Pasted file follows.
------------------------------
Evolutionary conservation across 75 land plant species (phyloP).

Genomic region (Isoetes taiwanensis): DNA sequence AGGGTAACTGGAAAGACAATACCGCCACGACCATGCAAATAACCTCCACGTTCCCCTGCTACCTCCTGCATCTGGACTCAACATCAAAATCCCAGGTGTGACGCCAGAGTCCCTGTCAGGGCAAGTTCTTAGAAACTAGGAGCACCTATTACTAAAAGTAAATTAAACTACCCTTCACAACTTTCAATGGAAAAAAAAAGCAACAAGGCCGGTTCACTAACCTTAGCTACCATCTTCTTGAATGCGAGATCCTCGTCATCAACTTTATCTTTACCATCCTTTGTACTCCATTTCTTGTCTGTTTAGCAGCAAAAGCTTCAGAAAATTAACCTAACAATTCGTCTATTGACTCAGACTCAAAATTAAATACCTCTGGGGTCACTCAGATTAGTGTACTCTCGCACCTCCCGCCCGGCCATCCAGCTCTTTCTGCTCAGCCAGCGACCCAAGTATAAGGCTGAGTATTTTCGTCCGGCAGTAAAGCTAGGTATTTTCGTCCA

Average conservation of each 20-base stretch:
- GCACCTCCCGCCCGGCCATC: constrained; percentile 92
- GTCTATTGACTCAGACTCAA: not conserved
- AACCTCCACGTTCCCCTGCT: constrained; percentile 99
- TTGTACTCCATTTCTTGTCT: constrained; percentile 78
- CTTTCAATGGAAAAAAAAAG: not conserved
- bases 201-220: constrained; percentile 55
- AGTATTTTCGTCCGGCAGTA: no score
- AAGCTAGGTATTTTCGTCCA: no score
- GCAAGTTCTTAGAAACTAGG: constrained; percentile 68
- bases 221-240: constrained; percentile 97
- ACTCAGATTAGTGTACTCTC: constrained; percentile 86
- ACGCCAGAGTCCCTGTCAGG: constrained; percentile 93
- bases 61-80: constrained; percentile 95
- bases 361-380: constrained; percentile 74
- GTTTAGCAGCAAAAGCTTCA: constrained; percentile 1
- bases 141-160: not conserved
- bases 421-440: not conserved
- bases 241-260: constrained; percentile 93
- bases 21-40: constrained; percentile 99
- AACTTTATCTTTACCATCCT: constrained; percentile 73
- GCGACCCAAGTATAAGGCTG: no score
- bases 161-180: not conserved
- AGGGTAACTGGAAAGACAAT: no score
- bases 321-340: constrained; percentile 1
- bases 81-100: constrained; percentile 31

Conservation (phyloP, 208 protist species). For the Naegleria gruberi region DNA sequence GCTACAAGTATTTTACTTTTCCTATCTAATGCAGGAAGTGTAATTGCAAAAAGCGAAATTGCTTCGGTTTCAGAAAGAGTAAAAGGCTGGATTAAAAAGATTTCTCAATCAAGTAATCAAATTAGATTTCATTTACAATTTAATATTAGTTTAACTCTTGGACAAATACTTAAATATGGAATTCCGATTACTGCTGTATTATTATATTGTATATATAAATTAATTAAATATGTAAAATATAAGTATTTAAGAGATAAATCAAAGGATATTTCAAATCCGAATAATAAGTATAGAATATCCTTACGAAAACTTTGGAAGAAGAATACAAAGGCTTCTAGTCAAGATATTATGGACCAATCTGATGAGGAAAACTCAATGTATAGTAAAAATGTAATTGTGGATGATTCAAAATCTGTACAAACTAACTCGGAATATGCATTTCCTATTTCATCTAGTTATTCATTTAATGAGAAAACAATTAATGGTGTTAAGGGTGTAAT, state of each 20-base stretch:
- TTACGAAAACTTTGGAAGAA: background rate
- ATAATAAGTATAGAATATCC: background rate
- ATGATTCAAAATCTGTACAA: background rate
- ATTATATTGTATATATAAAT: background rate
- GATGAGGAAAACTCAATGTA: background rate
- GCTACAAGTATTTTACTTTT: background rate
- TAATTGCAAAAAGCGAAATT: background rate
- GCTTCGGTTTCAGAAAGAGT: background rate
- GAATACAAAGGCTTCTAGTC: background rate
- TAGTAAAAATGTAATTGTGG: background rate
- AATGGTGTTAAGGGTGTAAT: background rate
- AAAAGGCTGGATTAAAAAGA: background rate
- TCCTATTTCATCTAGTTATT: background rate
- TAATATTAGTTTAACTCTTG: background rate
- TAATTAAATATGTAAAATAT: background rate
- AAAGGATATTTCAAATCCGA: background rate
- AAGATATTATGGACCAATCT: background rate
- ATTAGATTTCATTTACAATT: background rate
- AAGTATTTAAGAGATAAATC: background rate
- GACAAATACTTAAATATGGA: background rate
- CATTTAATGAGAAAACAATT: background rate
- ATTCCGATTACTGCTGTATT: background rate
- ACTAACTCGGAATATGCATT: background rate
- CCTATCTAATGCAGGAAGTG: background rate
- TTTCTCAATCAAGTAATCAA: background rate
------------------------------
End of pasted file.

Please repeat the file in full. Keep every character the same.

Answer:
Evolutionary conservation across 75 land plant species (phyloP).

Genomic region (Isoetes taiwanensis): DNA sequence AGGGTAACTGGAAAGACAATACCGCCACGACCATGCAAATAACCTCCACGTTCCCCTGCTACCTCCTGCATCTGGACTCAACATCAAAATCCCAGGTGTGACGCCAGAGTCCCTGTCAGGGCAAGTTCTTAGAAACTAGGAGCACCTATTACTAAAAGTAAATTAAACTACCCTTCACAACTTTCAATGGAAAAAAAAAGCAACAAGGCCGGTTCACTAACCTTAGCTACCATCTTCTTGAATGCGAGATCCTCGTCATCAACTTTATCTTTACCATCCTTTGTACTCCATTTCTTGTCTGTTTAGCAGCAAAAGCTTCAGAAAATTAACCTAACAATTCGTCTATTGACTCAGACTCAAAATTAAATACCTCTGGGGTCACTCAGATTAGTGTACTCTCGCACCTCCCGCCCGGCCATCCAGCTCTTTCTGCTCAGCCAGCGACCCAAGTATAAGGCTGAGTATTTTCGTCCGGCAGTAAAGCTAGGTATTTTCGTCCA

Average conservation of each 20-base stretch:
- GCACCTCCCGCCCGGCCATC: constrained; percentile 92
- GTCTATTGACTCAGACTCAA: not conserved
- AACCTCCACGTTCCCCTGCT: constrained; percentile 99
- TTGTACTCCATTTCTTGTCT: constrained; percentile 78
- CTTTCAATGGAAAAAAAAAG: not conserved
- bases 201-220: constrained; percentile 55
- AGTATTTTCGTCCGGCAGTA: no score
- AAGCTAGGTATTTTCGTCCA: no score
- GCAAGTTCTTAGAAACTAGG: constrained; percentile 68
- bases 221-240: constrained; percentile 97
- ACTCAGATTAGTGTACTCTC: constrained; percentile 86
- ACGCCAGAGTCCCTGTCAGG: constrained; percentile 93
- bases 61-80: constrained; percentile 95
- bases 361-380: constrained; percentile 74
- GTTTAGCAGCAAAAGCTTCA: constrained; percentile 1
- bases 141-160: not conserved
- bases 421-440: not conserved
- bases 241-260: constrained; percentile 93
- bases 21-40: constrained; percentile 99
- AACTTTATCTTTACCATCCT: constrained; percentile 73
- GCGACCCAAGTATAAGGCTG: no score
- bases 161-180: not conserved
- AGGGTAACTGGAAAGACAAT: no score
- bases 321-340: constrained; percentile 1
- bases 81-100: constrained; percentile 31

Conservation (phyloP, 208 protist species). For the Naegleria gruberi region DNA sequence GCTACAAGTATTTTACTTTTCCTATCTAATGCAGGAAGTGTAATTGCAAAAAGCGAAATTGCTTCGGTTTCAGAAAGAGTAAAAGGCTGGATTAAAAAGATTTCTCAATCAAGTAATCAAATTAGATTTCATTTACAATTTAATATTAGTTTAACTCTTGGACAAATACTTAAATATGGAATTCCGATTACTGCTGTATTATTATATTGTATATATAAATTAATTAAATATGTAAAATATAAGTATTTAAGAGATAAATCAAAGGATATTTCAAATCCGAATAATAAGTATAGAATATCCTTACGAAAACTTTGGAAGAAGAATACAAAGGCTTCTAGTCAAGATATTATGGACCAATCTGATGAGGAAAACTCAATGTATAGTAAAAATGTAATTGTGGATGATTCAAAATCTGTACAAACTAACTCGGAATATGCATTTCCTATTTCATCTAGTTATTCATTTAATGAGAAAACAATTAATGGTGTTAAGGGTGTAAT, state of each 20-base stretch:
- TTACGAAAACTTTGGAAGAA: background rate
- ATAATAAGTATAGAATATCC: background rate
- ATGATTCAAAATCTGTACAA: background rate
- ATTATATTGTATATATAAAT: background rate
- GATGAGGAAAACTCAATGTA: background rate
- GCTACAAGTATTTTACTTTT: background rate
- TAATTGCAAAAAGCGAAATT: background rate
- GCTTCGGTTTCAGAAAGAGT: background rate
- GAATACAAAGGCTTCTAGTC: background rate
- TAGTAAAAATGTAATTGTGG: background rate
- AATGGTGTTAAGGGTGTAAT: background rate
- AAAAGGCTGGATTAAAAAGA: background rate
- TCCTATTTCATCTAGTTATT: background rate
- TAATATTAGTTTAACTCTTG: background rate
- TAATTAAATATGTAAAATAT: background rate
- AAAGGATATTTCAAATCCGA: background rate
- AAGATATTATGGACCAATCT: background rate
- ATTAGATTTCATTTACAATT: background rate
- AAGTATTTAAGAGATAAATC: background rate
- GACAAATACTTAAATATGGA: background rate
- CATTTAATGAGAAAACAATT: background rate
- ATTCCGATTACTGCTGTATT: background rate
- ACTAACTCGGAATATGCATT: background rate
- CCTATCTAATGCAGGAAGTG: background rate
- TTTCTCAATCAAGTAATCAA: background rate